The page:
Therefore shooting at 25fps will ensure the rotor blades are shot in the same position every frame. Each frame then has to be shot at a fast enough shutter speed to freeze the blade for minimal motion blur.
Tangentially related: Lance Armstrong cycling without pedaling:
I know this is soooo several days ago, but this interactive pix2pix demo (running atop Google’s TensorFlow machine learning framework) is good fun for making the stuff of (cute?) nightmares: Try sketching a cat, handbag, or shoe, then let the system try to create a photographic rendition by drawing from a large image set. Try it out and enjoy!
A lesson in aerodynamics, for instance, would start when students strap on a VR headset, like Google Cardboard or Daydream. Their teacher could then demonstrate how aerodynamics works in mixed reality before the kids remove their headsets and get to work designing windmill arms, working with their hands to create something they think will generate the most wind speed. Then, on goes the headset again. As students begin testing their windmills with a fan, embedded sensors in the windmill spindle record rotational speed, and the headset shows the students the speed of their mills.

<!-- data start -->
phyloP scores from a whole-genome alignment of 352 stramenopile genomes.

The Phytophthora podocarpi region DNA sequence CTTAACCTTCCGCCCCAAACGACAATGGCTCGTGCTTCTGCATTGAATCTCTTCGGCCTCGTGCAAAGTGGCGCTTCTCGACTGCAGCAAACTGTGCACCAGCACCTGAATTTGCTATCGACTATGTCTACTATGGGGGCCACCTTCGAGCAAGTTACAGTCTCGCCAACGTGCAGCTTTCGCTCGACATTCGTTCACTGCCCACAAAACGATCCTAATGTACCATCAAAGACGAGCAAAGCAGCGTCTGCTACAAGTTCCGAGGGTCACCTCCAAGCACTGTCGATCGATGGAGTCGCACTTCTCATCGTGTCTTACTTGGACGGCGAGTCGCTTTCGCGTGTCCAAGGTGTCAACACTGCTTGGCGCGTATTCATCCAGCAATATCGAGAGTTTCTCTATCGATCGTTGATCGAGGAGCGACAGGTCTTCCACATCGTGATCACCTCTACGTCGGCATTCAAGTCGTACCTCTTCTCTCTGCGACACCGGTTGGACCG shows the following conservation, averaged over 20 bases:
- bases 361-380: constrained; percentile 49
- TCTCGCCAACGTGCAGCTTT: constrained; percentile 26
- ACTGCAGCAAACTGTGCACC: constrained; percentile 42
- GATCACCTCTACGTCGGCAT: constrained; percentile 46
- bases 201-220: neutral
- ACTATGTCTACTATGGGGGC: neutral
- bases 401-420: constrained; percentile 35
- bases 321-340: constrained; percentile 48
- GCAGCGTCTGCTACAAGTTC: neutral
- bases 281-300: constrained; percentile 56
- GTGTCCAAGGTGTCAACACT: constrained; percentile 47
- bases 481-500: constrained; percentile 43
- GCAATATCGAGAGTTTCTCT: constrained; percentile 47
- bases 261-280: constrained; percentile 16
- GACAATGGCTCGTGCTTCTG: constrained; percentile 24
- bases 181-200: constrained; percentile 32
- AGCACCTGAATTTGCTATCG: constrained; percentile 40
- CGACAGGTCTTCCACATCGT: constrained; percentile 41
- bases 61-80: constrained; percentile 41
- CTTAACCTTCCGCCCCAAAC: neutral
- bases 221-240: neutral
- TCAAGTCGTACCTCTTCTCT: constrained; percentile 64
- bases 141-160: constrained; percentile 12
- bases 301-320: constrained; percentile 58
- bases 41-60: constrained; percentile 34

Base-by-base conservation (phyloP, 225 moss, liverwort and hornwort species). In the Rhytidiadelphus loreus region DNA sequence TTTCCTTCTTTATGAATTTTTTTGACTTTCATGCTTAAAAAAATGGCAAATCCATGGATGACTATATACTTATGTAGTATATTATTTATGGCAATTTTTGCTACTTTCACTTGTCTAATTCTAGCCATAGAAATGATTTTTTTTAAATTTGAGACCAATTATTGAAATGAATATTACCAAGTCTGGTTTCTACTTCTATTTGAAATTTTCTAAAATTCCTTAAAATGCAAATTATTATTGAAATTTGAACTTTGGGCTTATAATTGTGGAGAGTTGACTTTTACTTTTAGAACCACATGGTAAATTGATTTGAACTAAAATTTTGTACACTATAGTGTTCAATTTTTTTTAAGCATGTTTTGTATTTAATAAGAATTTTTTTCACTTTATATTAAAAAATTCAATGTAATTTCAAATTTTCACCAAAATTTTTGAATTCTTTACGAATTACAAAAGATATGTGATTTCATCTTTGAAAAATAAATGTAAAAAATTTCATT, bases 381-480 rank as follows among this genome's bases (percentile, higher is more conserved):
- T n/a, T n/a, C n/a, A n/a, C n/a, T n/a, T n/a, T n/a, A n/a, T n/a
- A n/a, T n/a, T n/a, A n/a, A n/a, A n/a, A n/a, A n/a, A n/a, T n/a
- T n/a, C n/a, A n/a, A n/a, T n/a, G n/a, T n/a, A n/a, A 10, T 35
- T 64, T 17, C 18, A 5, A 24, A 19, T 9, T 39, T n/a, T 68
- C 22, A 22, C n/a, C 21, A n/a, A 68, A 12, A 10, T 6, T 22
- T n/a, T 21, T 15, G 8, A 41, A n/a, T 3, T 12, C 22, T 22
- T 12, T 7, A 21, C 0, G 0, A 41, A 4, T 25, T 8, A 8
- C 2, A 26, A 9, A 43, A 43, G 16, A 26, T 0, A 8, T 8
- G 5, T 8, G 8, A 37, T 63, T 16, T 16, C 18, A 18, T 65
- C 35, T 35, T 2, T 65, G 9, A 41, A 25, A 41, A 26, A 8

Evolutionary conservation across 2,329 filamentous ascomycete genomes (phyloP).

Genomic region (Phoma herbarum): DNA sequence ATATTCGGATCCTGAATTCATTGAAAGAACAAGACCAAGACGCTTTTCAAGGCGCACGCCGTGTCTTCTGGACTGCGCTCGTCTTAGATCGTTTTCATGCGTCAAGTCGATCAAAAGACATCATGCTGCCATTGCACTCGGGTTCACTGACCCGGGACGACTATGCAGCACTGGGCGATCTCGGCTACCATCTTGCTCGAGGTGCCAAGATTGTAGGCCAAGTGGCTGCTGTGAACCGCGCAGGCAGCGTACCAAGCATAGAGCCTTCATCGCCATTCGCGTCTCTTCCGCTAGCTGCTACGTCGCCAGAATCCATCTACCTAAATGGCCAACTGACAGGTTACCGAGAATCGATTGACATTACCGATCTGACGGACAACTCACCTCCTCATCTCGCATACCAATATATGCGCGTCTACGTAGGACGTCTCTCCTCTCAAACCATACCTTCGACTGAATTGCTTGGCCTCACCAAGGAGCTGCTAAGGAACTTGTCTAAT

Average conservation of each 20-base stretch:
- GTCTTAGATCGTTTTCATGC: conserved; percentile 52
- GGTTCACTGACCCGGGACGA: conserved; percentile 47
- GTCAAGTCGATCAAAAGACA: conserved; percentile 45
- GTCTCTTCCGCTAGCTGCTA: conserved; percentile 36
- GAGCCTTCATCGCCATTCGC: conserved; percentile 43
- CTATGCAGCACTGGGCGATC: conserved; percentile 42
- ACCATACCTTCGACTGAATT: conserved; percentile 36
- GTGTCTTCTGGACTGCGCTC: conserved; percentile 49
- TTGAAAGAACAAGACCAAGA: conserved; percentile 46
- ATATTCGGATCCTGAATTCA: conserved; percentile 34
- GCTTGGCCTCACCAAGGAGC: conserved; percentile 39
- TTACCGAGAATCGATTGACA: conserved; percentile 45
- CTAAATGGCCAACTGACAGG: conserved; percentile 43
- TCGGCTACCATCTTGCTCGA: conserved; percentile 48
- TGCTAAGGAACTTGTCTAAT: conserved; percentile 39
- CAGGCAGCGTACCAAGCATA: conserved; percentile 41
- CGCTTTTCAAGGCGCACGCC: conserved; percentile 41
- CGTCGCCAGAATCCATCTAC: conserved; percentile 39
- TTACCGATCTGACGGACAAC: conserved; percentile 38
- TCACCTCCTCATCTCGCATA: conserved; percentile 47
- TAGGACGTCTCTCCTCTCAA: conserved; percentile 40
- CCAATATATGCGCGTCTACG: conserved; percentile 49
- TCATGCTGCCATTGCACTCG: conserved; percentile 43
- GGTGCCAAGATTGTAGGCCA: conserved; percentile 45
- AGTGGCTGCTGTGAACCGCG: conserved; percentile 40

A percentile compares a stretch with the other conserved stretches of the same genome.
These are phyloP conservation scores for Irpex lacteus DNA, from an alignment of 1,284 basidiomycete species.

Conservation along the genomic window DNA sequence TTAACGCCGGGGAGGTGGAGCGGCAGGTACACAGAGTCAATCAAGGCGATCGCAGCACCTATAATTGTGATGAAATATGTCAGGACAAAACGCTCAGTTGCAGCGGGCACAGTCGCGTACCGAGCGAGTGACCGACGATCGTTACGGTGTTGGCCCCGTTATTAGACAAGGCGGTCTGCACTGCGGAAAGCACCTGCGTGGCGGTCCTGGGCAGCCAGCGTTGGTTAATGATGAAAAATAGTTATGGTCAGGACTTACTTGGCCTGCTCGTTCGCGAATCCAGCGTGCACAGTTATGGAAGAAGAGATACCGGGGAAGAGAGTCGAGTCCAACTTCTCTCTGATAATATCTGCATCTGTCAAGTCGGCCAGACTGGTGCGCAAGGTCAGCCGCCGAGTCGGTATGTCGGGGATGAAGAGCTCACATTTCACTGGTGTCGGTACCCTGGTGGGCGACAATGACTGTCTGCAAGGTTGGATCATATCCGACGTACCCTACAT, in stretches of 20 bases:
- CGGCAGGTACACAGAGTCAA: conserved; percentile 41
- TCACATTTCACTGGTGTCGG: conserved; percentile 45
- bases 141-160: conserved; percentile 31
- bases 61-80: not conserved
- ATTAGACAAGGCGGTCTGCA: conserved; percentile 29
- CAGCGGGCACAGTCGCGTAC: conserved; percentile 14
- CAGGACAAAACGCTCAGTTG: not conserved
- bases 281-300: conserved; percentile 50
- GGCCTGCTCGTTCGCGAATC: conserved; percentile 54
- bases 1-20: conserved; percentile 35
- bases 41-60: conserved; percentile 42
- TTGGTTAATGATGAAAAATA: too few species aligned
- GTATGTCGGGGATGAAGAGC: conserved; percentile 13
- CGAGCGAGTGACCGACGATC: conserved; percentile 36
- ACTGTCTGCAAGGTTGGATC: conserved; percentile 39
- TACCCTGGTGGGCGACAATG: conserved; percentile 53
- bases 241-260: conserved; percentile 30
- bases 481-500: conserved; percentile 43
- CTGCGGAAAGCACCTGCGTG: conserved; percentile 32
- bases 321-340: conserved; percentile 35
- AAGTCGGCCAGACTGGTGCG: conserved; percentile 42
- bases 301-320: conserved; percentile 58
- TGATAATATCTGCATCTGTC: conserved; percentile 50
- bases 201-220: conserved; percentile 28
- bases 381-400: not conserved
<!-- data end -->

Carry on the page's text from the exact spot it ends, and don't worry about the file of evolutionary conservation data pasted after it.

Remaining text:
Moment’s John Payne says,
“VR is often simply reduced to a storytelling medium, but we believed it could be used in a more integrated way with the real-world environment, more as a ‘tool’ than as an ‘experience.'”
It’s undoubtedly cool, and I’d love to see how students and teachers can put it to use. And beyond that, I’d love to see the tools that’d make it possible for thousands of other lessons (needed to fit a wide range of curricula) to be made in an economically sustainable way.
I’d characterize my outlook at guardedly optimistic. I’m reminded me of when CD-ROM based magazines arrived, and then when tablet-based magazines repeated the whole fantasy of “Now everyone will build/pay for rich, interactive 3D content!” They even debuted with a 3D windmill, for God’s sake. Of course the world moved differently, voting with its feet more for Snapchat stories (crude assemblies of unedited clips, shat out even by well funded orgs like the NYT) than for highly polished, immersive creations.
And yet hope dies last, and all of us toolmakers have the privilege of trying to rebalance the scales. If it weren’t hard, it probably wouldn’t be fun. 🙂
In this video, we see a couple more tools the team used to facilitate the making of the film. The first is a VR video game of sorts that ILM built so that Edwards could move a virtual camera around in a virtual set to find just the right camera angles to capture the action, resulting in a process that was more flexible than traditional storyboarding.
The second tool jumped around a virtual set — a complete digital model of Jedha City — and rendered hundreds of street views from it at random. Then the filmmakers would look through the scenes for interesting shots and found scenes that looked more “natural” than something a digital effects artist might have come up with on purpose — basically massively parallel location scouting.